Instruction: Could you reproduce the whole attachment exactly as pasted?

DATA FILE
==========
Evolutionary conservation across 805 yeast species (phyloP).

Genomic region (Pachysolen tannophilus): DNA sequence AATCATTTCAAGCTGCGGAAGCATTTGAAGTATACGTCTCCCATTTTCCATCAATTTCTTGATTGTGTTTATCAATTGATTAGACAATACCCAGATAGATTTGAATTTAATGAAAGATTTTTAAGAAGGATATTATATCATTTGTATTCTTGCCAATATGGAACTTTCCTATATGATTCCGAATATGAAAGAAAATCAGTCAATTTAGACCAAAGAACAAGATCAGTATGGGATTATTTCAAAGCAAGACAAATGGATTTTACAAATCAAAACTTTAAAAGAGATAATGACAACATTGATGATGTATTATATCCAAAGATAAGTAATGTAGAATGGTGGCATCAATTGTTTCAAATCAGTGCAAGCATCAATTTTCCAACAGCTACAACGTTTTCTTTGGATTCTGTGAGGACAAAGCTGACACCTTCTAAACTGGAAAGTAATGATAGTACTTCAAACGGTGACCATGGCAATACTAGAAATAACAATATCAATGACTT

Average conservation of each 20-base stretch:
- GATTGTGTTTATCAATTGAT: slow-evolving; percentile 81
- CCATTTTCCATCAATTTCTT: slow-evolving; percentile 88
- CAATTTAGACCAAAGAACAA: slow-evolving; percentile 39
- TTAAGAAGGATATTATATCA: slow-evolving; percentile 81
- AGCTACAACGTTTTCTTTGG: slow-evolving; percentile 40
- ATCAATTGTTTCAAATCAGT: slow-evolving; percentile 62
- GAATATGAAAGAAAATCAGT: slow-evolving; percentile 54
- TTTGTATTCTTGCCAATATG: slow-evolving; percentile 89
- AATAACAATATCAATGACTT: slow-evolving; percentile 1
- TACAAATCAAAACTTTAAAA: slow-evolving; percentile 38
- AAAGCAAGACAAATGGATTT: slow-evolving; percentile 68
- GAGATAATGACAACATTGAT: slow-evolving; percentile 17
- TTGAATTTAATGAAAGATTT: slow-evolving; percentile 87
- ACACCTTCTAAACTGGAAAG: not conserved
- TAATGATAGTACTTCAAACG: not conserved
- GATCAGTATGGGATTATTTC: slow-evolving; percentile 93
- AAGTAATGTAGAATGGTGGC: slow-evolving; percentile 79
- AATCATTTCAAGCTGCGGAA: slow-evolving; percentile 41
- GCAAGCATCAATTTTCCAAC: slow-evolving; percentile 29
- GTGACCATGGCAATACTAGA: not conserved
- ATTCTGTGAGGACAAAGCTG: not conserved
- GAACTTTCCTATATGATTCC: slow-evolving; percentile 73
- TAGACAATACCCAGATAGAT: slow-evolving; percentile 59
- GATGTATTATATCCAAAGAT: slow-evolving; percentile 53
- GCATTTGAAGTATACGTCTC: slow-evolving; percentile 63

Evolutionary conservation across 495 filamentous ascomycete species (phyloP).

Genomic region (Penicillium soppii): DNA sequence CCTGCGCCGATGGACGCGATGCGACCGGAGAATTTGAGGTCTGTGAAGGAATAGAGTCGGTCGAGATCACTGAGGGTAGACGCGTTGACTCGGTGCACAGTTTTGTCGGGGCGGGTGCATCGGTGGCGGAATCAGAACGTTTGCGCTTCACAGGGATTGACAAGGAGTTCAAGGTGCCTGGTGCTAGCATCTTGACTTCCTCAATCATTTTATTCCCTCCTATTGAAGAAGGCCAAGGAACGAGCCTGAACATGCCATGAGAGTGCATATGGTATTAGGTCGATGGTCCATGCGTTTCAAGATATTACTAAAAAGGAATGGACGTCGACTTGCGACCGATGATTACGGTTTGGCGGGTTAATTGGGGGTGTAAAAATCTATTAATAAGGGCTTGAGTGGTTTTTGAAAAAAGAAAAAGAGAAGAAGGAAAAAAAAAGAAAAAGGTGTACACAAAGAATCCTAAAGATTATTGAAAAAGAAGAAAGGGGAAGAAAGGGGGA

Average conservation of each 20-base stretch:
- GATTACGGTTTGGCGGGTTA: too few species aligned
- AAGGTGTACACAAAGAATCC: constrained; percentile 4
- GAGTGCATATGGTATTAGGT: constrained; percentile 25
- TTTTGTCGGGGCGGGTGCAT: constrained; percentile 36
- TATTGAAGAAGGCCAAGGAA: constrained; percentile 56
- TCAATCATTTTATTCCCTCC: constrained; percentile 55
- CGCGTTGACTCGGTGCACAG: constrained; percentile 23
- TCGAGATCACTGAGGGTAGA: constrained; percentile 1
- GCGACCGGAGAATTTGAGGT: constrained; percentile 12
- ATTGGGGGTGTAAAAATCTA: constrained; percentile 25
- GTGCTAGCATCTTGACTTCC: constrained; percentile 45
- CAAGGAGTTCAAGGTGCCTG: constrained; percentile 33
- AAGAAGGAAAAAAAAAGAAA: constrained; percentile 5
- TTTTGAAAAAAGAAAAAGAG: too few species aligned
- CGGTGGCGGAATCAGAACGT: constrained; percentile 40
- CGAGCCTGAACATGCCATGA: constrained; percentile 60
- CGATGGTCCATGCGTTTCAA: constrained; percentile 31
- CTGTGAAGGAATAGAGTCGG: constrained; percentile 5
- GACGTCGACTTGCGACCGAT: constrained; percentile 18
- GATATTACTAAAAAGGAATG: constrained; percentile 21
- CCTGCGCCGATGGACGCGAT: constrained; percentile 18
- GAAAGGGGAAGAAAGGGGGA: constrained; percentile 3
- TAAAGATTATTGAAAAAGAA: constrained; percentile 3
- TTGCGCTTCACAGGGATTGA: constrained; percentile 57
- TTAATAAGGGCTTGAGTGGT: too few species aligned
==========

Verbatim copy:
Evolutionary conservation across 805 yeast species (phyloP).

Genomic region (Pachysolen tannophilus): DNA sequence AATCATTTCAAGCTGCGGAAGCATTTGAAGTATACGTCTCCCATTTTCCATCAATTTCTTGATTGTGTTTATCAATTGATTAGACAATACCCAGATAGATTTGAATTTAATGAAAGATTTTTAAGAAGGATATTATATCATTTGTATTCTTGCCAATATGGAACTTTCCTATATGATTCCGAATATGAAAGAAAATCAGTCAATTTAGACCAAAGAACAAGATCAGTATGGGATTATTTCAAAGCAAGACAAATGGATTTTACAAATCAAAACTTTAAAAGAGATAATGACAACATTGATGATGTATTATATCCAAAGATAAGTAATGTAGAATGGTGGCATCAATTGTTTCAAATCAGTGCAAGCATCAATTTTCCAACAGCTACAACGTTTTCTTTGGATTCTGTGAGGACAAAGCTGACACCTTCTAAACTGGAAAGTAATGATAGTACTTCAAACGGTGACCATGGCAATACTAGAAATAACAATATCAATGACTT

Average conservation of each 20-base stretch:
- GATTGTGTTTATCAATTGAT: slow-evolving; percentile 81
- CCATTTTCCATCAATTTCTT: slow-evolving; percentile 88
- CAATTTAGACCAAAGAACAA: slow-evolving; percentile 39
- TTAAGAAGGATATTATATCA: slow-evolving; percentile 81
- AGCTACAACGTTTTCTTTGG: slow-evolving; percentile 40
- ATCAATTGTTTCAAATCAGT: slow-evolving; percentile 62
- GAATATGAAAGAAAATCAGT: slow-evolving; percentile 54
- TTTGTATTCTTGCCAATATG: slow-evolving; percentile 89
- AATAACAATATCAATGACTT: slow-evolving; percentile 1
- TACAAATCAAAACTTTAAAA: slow-evolving; percentile 38
- AAAGCAAGACAAATGGATTT: slow-evolving; percentile 68
- GAGATAATGACAACATTGAT: slow-evolving; percentile 17
- TTGAATTTAATGAAAGATTT: slow-evolving; percentile 87
- ACACCTTCTAAACTGGAAAG: not conserved
- TAATGATAGTACTTCAAACG: not conserved
- GATCAGTATGGGATTATTTC: slow-evolving; percentile 93
- AAGTAATGTAGAATGGTGGC: slow-evolving; percentile 79
- AATCATTTCAAGCTGCGGAA: slow-evolving; percentile 41
- GCAAGCATCAATTTTCCAAC: slow-evolving; percentile 29
- GTGACCATGGCAATACTAGA: not conserved
- ATTCTGTGAGGACAAAGCTG: not conserved
- GAACTTTCCTATATGATTCC: slow-evolving; percentile 73
- TAGACAATACCCAGATAGAT: slow-evolving; percentile 59
- GATGTATTATATCCAAAGAT: slow-evolving; percentile 53
- GCATTTGAAGTATACGTCTC: slow-evolving; percentile 63

Evolutionary conservation across 495 filamentous ascomycete species (phyloP).

Genomic region (Penicillium soppii): DNA sequence CCTGCGCCGATGGACGCGATGCGACCGGAGAATTTGAGGTCTGTGAAGGAATAGAGTCGGTCGAGATCACTGAGGGTAGACGCGTTGACTCGGTGCACAGTTTTGTCGGGGCGGGTGCATCGGTGGCGGAATCAGAACGTTTGCGCTTCACAGGGATTGACAAGGAGTTCAAGGTGCCTGGTGCTAGCATCTTGACTTCCTCAATCATTTTATTCCCTCCTATTGAAGAAGGCCAAGGAACGAGCCTGAACATGCCATGAGAGTGCATATGGTATTAGGTCGATGGTCCATGCGTTTCAAGATATTACTAAAAAGGAATGGACGTCGACTTGCGACCGATGATTACGGTTTGGCGGGTTAATTGGGGGTGTAAAAATCTATTAATAAGGGCTTGAGTGGTTTTTGAAAAAAGAAAAAGAGAAGAAGGAAAAAAAAAGAAAAAGGTGTACACAAAGAATCCTAAAGATTATTGAAAAAGAAGAAAGGGGAAGAAAGGGGGA

Average conservation of each 20-base stretch:
- GATTACGGTTTGGCGGGTTA: too few species aligned
- AAGGTGTACACAAAGAATCC: constrained; percentile 4
- GAGTGCATATGGTATTAGGT: constrained; percentile 25
- TTTTGTCGGGGCGGGTGCAT: constrained; percentile 36
- TATTGAAGAAGGCCAAGGAA: constrained; percentile 56
- TCAATCATTTTATTCCCTCC: constrained; percentile 55
- CGCGTTGACTCGGTGCACAG: constrained; percentile 23
- TCGAGATCACTGAGGGTAGA: constrained; percentile 1
- GCGACCGGAGAATTTGAGGT: constrained; percentile 12
- ATTGGGGGTGTAAAAATCTA: constrained; percentile 25
- GTGCTAGCATCTTGACTTCC: constrained; percentile 45
- CAAGGAGTTCAAGGTGCCTG: constrained; percentile 33
- AAGAAGGAAAAAAAAAGAAA: constrained; percentile 5
- TTTTGAAAAAAGAAAAAGAG: too few species aligned
- CGGTGGCGGAATCAGAACGT: constrained; percentile 40
- CGAGCCTGAACATGCCATGA: constrained; percentile 60
- CGATGGTCCATGCGTTTCAA: constrained; percentile 31
- CTGTGAAGGAATAGAGTCGG: constrained; percentile 5
- GACGTCGACTTGCGACCGAT: constrained; percentile 18
- GATATTACTAAAAAGGAATG: constrained; percentile 21
- CCTGCGCCGATGGACGCGAT: constrained; percentile 18
- GAAAGGGGAAGAAAGGGGGA: constrained; percentile 3
- TAAAGATTATTGAAAAAGAA: constrained; percentile 3
- TTGCGCTTCACAGGGATTGA: constrained; percentile 57
- TTAATAAGGGCTTGAGTGGT: too few species aligned